This week’s New Yorker has an interesting article about the Muzak corporation and its shift from supplying “elevator music”—symphonic versions of contemporary hits, ala 101 Strings; a style that climaxed in the early 1960s—to “audio branding,” or giving retail space an emotional identity rooted in carefully segued pop music. I can’t decide if these so-called audio architects, the music supervisors who do the programming, have a supremely instrumental interest in music or a completely pure one—it’s probably both, but that seems sort of a lame synthesis. The point is that these audio architects are not interested in music for their own sake—they have no personal stake in projecting a particular image of their own, so they really hear what is there and what it connotes. They understand all the variables regarding the image of the musican and the allusions in the songs and the platitudinous lyrics without having to disguise any of that from themselves, because they are not interested in promoting their understanding of music as a sign of their own brilliant personal taste. In a sense, they are the ultimate music critics. Surely they must discipline themselves to perform the thorough analyses of pop songs that their business demands—how to make the right demographic feel at home but not distracted in an Ann Taylor store, how to alienate the kind of customers you don’t want, how to alternately relax or stimulate customers in a way that makes them want to buy things. It seems to me the Muzak folks understand commercial music in its authentic context the best, and they perform none of the dubious (or essential, depending on your attitude, I guess) ideological work that we music writers do to transform commercial product made mainly for money into the stuff of dreams about oneself and one’s potential for emotional fulfillment.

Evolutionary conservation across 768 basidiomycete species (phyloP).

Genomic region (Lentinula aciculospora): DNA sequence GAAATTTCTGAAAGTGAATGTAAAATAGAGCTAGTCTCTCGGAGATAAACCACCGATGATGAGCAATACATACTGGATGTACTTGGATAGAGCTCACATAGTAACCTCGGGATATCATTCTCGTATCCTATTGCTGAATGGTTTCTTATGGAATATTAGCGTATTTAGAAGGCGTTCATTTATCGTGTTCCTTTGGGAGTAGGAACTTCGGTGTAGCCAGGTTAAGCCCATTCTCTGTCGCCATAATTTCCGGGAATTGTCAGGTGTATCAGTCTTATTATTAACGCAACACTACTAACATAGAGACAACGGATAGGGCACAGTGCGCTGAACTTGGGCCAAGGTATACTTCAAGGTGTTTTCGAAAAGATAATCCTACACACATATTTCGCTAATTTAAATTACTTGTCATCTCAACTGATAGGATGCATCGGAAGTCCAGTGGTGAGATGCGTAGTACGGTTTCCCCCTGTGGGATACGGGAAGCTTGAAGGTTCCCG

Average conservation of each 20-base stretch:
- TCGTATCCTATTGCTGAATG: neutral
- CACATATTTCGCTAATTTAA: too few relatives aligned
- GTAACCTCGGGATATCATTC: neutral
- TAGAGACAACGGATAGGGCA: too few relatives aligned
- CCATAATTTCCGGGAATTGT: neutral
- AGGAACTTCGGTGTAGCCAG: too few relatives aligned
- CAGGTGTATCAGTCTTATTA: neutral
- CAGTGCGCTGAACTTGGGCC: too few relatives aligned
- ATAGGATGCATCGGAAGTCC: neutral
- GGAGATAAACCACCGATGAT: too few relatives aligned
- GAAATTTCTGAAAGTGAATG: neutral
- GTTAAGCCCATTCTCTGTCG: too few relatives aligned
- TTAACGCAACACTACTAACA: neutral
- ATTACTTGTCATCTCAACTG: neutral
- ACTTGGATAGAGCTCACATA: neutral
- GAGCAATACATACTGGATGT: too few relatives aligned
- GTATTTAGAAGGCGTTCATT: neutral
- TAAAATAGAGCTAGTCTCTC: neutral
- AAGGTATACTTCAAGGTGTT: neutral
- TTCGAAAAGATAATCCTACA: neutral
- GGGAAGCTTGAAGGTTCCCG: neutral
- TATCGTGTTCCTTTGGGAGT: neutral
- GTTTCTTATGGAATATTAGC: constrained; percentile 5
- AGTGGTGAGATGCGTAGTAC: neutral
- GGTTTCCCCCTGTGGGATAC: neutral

""If Drivin' N' Cryin' sounded as good in the '80s as we do now, we could have been as big as Cinderella." -- Kevn KinneyREAD the article